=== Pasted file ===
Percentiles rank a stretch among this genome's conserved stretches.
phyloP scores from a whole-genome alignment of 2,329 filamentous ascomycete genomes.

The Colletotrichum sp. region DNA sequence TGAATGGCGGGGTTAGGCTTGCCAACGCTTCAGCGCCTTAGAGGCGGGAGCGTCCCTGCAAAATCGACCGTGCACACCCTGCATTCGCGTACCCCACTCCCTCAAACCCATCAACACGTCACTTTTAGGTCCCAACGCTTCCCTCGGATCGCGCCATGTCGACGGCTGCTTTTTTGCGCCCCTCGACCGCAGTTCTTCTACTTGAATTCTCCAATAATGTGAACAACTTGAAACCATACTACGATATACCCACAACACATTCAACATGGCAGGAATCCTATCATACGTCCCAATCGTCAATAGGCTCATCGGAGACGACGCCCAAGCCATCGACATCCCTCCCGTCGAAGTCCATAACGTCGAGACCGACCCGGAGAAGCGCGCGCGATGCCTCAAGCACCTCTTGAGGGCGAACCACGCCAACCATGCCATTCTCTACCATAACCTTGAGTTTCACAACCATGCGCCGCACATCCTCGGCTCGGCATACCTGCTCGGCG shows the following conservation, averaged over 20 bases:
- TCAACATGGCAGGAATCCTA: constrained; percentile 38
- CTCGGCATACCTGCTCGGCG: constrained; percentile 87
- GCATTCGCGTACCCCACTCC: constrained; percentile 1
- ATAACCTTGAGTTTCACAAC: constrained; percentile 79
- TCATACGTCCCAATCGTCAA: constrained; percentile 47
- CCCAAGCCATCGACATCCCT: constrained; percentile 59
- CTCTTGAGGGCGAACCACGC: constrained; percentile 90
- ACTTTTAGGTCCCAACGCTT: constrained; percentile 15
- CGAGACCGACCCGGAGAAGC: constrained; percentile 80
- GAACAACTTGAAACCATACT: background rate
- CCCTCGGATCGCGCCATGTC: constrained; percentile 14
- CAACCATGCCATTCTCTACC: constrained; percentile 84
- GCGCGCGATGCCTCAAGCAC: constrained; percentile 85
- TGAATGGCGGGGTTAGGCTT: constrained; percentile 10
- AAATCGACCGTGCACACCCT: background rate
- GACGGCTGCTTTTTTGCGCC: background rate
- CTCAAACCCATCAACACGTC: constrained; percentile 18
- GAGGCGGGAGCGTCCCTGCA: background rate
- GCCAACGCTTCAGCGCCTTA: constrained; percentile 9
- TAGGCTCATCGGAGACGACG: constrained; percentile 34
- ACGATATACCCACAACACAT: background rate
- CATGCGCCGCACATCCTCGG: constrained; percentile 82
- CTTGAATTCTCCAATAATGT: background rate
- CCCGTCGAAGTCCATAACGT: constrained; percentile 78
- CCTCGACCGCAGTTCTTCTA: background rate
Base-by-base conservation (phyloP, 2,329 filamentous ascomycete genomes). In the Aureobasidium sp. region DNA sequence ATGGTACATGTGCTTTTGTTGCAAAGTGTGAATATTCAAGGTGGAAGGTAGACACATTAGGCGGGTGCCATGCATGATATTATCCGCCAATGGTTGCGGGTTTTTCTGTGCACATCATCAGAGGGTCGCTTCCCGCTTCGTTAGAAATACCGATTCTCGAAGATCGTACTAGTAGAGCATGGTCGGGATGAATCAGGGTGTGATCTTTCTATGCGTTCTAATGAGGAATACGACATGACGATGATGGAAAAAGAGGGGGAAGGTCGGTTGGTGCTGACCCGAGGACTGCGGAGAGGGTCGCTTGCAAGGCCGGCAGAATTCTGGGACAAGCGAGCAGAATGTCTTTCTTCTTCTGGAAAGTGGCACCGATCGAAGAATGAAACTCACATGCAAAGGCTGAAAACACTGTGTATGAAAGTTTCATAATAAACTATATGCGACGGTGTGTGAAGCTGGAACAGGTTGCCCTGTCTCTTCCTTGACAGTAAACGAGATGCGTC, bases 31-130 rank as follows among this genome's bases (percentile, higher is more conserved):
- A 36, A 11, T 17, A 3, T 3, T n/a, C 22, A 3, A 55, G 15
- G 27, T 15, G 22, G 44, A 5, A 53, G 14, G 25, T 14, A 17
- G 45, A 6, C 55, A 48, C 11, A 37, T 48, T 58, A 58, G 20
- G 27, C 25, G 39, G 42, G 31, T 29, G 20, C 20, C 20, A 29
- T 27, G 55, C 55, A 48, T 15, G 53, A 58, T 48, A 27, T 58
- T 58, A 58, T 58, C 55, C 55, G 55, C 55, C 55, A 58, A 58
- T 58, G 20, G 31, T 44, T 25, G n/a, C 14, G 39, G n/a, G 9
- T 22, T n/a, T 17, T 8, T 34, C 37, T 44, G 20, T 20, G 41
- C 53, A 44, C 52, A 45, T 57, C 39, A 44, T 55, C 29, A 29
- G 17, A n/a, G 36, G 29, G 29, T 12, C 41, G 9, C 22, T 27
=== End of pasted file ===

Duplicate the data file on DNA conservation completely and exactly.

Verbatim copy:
Percentiles rank a stretch among this genome's conserved stretches.
phyloP scores from a whole-genome alignment of 2,329 filamentous ascomycete genomes.

The Colletotrichum sp. region DNA sequence TGAATGGCGGGGTTAGGCTTGCCAACGCTTCAGCGCCTTAGAGGCGGGAGCGTCCCTGCAAAATCGACCGTGCACACCCTGCATTCGCGTACCCCACTCCCTCAAACCCATCAACACGTCACTTTTAGGTCCCAACGCTTCCCTCGGATCGCGCCATGTCGACGGCTGCTTTTTTGCGCCCCTCGACCGCAGTTCTTCTACTTGAATTCTCCAATAATGTGAACAACTTGAAACCATACTACGATATACCCACAACACATTCAACATGGCAGGAATCCTATCATACGTCCCAATCGTCAATAGGCTCATCGGAGACGACGCCCAAGCCATCGACATCCCTCCCGTCGAAGTCCATAACGTCGAGACCGACCCGGAGAAGCGCGCGCGATGCCTCAAGCACCTCTTGAGGGCGAACCACGCCAACCATGCCATTCTCTACCATAACCTTGAGTTTCACAACCATGCGCCGCACATCCTCGGCTCGGCATACCTGCTCGGCG shows the following conservation, averaged over 20 bases:
- TCAACATGGCAGGAATCCTA: constrained; percentile 38
- CTCGGCATACCTGCTCGGCG: constrained; percentile 87
- GCATTCGCGTACCCCACTCC: constrained; percentile 1
- ATAACCTTGAGTTTCACAAC: constrained; percentile 79
- TCATACGTCCCAATCGTCAA: constrained; percentile 47
- CCCAAGCCATCGACATCCCT: constrained; percentile 59
- CTCTTGAGGGCGAACCACGC: constrained; percentile 90
- ACTTTTAGGTCCCAACGCTT: constrained; percentile 15
- CGAGACCGACCCGGAGAAGC: constrained; percentile 80
- GAACAACTTGAAACCATACT: background rate
- CCCTCGGATCGCGCCATGTC: constrained; percentile 14
- CAACCATGCCATTCTCTACC: constrained; percentile 84
- GCGCGCGATGCCTCAAGCAC: constrained; percentile 85
- TGAATGGCGGGGTTAGGCTT: constrained; percentile 10
- AAATCGACCGTGCACACCCT: background rate
- GACGGCTGCTTTTTTGCGCC: background rate
- CTCAAACCCATCAACACGTC: constrained; percentile 18
- GAGGCGGGAGCGTCCCTGCA: background rate
- GCCAACGCTTCAGCGCCTTA: constrained; percentile 9
- TAGGCTCATCGGAGACGACG: constrained; percentile 34
- ACGATATACCCACAACACAT: background rate
- CATGCGCCGCACATCCTCGG: constrained; percentile 82
- CTTGAATTCTCCAATAATGT: background rate
- CCCGTCGAAGTCCATAACGT: constrained; percentile 78
- CCTCGACCGCAGTTCTTCTA: background rate
Base-by-base conservation (phyloP, 2,329 filamentous ascomycete genomes). In the Aureobasidium sp. region DNA sequence ATGGTACATGTGCTTTTGTTGCAAAGTGTGAATATTCAAGGTGGAAGGTAGACACATTAGGCGGGTGCCATGCATGATATTATCCGCCAATGGTTGCGGGTTTTTCTGTGCACATCATCAGAGGGTCGCTTCCCGCTTCGTTAGAAATACCGATTCTCGAAGATCGTACTAGTAGAGCATGGTCGGGATGAATCAGGGTGTGATCTTTCTATGCGTTCTAATGAGGAATACGACATGACGATGATGGAAAAAGAGGGGGAAGGTCGGTTGGTGCTGACCCGAGGACTGCGGAGAGGGTCGCTTGCAAGGCCGGCAGAATTCTGGGACAAGCGAGCAGAATGTCTTTCTTCTTCTGGAAAGTGGCACCGATCGAAGAATGAAACTCACATGCAAAGGCTGAAAACACTGTGTATGAAAGTTTCATAATAAACTATATGCGACGGTGTGTGAAGCTGGAACAGGTTGCCCTGTCTCTTCCTTGACAGTAAACGAGATGCGTC, bases 31-130 rank as follows among this genome's bases (percentile, higher is more conserved):
- A 36, A 11, T 17, A 3, T 3, T n/a, C 22, A 3, A 55, G 15
- G 27, T 15, G 22, G 44, A 5, A 53, G 14, G 25, T 14, A 17
- G 45, A 6, C 55, A 48, C 11, A 37, T 48, T 58, A 58, G 20
- G 27, C 25, G 39, G 42, G 31, T 29, G 20, C 20, C 20, A 29
- T 27, G 55, C 55, A 48, T 15, G 53, A 58, T 48, A 27, T 58
- T 58, A 58, T 58, C 55, C 55, G 55, C 55, C 55, A 58, A 58
- T 58, G 20, G 31, T 44, T 25, G n/a, C 14, G 39, G n/a, G 9
- T 22, T n/a, T 17, T 8, T 34, C 37, T 44, G 20, T 20, G 41
- C 53, A 44, C 52, A 45, T 57, C 39, A 44, T 55, C 29, A 29
- G 17, A n/a, G 36, G 29, G 29, T 12, C 41, G 9, C 22, T 27